About this Research Topic
As the most common neurodegenerative movement disorder, Parkinson’s Disease (PD) has enormous impact on health care systems around the world. While traditionally much emphasis has been placed on the motor aspects of the disease, it is increasingly recognized that PD is a multisystem disorder, and many of the non-motor features play at least as important a role in impacting overall quality of life.
There are a number of new technologies that may greatly assist in early diagnosis, monitoring and treatment of this disease. Modern neuroimaging technologies, including MRI, EEG, MEG, PET, and CT are able to noninvasively examine the diseased brain and investigate the underlying neural systems in PD, resulting in powerful approaches for disease detection and monitoring. New data fusion methods can combine information from complementary technologies allowing for comprehensive assessment. New lightweight and wireless sensors can monitor movement, electrodermal responses, temperature and heart rate. Non-invasive electrical stimulation can modulate brain activity, providing new unexplored avenues of treatment.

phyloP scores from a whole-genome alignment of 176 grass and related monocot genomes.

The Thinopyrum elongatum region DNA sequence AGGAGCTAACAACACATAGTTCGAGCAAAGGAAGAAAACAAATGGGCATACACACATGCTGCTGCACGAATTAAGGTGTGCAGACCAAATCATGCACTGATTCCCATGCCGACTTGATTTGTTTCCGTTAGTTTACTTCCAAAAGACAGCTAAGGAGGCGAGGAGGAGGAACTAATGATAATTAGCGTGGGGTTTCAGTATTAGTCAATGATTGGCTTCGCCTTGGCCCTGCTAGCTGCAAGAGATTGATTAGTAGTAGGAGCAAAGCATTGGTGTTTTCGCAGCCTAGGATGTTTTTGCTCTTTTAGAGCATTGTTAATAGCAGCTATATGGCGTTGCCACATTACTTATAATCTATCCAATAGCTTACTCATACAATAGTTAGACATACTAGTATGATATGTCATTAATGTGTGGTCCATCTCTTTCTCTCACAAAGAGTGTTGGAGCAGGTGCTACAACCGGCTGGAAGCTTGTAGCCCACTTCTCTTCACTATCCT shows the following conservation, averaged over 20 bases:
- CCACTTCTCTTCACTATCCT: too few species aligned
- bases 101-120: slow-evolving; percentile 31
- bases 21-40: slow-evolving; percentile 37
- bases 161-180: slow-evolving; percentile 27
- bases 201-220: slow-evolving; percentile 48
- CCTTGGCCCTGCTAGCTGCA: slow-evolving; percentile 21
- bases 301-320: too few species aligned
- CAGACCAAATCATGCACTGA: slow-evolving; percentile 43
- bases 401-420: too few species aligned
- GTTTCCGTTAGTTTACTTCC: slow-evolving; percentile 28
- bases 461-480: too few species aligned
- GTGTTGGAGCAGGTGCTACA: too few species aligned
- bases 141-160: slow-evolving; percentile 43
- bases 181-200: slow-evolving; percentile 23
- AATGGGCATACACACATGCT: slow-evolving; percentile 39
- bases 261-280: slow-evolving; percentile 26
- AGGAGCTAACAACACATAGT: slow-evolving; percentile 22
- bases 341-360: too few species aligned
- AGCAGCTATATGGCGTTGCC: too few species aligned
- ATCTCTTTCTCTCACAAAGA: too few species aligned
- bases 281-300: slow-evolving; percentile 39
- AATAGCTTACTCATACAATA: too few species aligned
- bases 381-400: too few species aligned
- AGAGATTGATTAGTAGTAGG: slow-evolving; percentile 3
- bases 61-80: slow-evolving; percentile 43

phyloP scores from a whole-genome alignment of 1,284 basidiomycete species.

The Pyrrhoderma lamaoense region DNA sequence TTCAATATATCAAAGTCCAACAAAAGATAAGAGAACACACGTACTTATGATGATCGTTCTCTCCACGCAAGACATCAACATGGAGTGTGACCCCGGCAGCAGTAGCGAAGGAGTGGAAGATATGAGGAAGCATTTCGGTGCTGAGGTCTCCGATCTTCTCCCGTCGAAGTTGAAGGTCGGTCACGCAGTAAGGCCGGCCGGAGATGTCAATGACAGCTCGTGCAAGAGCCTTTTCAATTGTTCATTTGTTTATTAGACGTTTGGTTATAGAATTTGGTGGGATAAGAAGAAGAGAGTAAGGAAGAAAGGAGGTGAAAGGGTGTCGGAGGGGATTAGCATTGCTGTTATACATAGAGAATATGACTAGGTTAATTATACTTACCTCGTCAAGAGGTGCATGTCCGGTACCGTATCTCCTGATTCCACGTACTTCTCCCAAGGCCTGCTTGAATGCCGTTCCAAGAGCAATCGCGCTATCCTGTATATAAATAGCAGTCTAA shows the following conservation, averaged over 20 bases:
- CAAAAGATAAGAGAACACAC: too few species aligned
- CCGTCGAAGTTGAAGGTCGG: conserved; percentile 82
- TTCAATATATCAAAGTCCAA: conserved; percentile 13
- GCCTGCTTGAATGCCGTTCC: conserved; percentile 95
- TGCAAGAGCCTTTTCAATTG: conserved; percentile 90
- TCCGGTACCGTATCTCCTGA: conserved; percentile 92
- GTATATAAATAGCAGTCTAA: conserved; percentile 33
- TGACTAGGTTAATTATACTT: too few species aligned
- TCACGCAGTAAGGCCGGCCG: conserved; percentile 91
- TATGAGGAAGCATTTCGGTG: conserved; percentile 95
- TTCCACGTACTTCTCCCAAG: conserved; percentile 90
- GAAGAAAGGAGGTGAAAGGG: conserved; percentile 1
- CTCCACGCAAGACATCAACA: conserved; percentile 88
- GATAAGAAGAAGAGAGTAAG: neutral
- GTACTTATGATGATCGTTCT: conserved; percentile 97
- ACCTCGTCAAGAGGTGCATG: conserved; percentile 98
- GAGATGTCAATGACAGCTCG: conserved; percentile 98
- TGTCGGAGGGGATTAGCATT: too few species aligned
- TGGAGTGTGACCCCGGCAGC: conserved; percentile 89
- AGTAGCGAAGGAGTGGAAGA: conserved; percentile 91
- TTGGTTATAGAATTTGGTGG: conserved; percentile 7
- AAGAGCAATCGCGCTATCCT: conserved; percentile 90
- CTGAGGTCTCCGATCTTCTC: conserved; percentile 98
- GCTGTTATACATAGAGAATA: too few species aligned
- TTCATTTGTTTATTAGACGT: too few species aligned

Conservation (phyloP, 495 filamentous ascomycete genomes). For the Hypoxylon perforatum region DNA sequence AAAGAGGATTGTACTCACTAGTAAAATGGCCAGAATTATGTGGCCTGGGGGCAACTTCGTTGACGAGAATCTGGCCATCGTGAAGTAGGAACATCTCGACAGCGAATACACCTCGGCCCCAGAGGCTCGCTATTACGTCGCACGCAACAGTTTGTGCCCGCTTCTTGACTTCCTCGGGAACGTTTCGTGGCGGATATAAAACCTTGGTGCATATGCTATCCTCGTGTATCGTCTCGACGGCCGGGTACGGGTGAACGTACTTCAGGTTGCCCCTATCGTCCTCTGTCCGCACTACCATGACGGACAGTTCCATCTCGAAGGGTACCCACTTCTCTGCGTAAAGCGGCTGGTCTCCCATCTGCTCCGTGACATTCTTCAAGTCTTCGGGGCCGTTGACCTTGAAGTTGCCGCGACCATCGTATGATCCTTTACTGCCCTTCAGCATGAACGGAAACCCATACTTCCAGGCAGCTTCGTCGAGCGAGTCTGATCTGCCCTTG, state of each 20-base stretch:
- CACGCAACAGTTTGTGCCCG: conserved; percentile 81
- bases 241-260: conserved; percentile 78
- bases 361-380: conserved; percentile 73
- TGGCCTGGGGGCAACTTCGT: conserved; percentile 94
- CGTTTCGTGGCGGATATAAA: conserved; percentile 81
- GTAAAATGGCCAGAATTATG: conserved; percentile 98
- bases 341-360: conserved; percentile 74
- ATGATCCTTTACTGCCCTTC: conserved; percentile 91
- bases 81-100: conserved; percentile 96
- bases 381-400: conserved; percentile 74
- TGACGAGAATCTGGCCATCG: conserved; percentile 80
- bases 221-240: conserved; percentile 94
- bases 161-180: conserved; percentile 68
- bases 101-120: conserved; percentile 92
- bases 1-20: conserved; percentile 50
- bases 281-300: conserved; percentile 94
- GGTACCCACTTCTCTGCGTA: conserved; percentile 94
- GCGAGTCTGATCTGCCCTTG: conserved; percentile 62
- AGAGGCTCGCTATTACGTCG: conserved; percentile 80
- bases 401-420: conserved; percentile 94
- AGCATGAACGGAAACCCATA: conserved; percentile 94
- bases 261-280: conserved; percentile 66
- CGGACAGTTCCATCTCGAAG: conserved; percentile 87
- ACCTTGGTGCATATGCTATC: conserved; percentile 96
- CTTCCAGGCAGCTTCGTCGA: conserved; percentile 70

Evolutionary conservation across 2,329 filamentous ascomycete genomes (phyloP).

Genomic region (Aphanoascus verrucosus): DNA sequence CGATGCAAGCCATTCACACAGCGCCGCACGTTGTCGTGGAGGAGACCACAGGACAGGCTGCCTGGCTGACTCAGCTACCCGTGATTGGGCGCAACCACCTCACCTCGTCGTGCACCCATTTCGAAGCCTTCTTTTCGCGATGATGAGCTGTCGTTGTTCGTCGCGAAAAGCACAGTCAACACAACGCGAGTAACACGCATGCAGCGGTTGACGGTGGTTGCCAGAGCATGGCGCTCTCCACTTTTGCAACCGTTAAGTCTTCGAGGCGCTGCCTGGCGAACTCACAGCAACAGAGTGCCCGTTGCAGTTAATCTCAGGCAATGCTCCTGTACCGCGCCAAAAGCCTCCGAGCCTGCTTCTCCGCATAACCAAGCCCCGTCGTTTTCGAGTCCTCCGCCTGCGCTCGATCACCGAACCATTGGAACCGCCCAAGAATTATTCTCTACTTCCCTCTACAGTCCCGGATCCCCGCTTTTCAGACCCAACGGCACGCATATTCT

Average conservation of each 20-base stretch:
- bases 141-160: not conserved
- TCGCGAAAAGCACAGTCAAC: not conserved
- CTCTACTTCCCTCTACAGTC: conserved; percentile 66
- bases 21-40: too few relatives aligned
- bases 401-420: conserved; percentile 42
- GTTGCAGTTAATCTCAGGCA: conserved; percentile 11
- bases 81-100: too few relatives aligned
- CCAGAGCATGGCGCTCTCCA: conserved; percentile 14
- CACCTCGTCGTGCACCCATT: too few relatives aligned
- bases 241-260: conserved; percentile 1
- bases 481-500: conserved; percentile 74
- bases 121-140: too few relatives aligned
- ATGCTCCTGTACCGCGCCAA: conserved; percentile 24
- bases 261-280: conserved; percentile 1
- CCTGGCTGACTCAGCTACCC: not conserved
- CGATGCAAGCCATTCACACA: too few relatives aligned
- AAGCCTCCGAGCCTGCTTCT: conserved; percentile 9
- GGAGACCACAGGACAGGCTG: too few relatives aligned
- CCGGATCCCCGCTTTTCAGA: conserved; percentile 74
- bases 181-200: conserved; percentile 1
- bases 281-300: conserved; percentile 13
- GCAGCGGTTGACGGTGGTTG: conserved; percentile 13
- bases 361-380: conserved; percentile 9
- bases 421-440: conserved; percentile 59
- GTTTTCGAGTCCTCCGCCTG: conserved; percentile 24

In order to have an overview of new technologies for PD research and create a platform to discuss how these can be used to diagnosis, assess and treat PD, for this Research Topic, we are interested in high quality original research and review articles. Potential subtopics include but are not limited to the following:
- Biomarkers of PD based on structural or functional imaging
- Biomarkers of non-motor aspects of PD
- Sensors for recording motion, heart rate, temperature and electrodermal response
- Algorithms for preprocessing (e.g. artifact rejection) from sensor recordings for PD monitoring
- Novel machine learning approaches applied to sensor and/or clinical PD data
- Non-invasive stimulation methods applied to PD (e.g. TMS, electrical stimulation)
- Data fusion methods pertinent to disease-related biodata
Keywords: Parkinson’s Disease, non-motor biomarker, non-invasive technology, wireless sensor, stimulation
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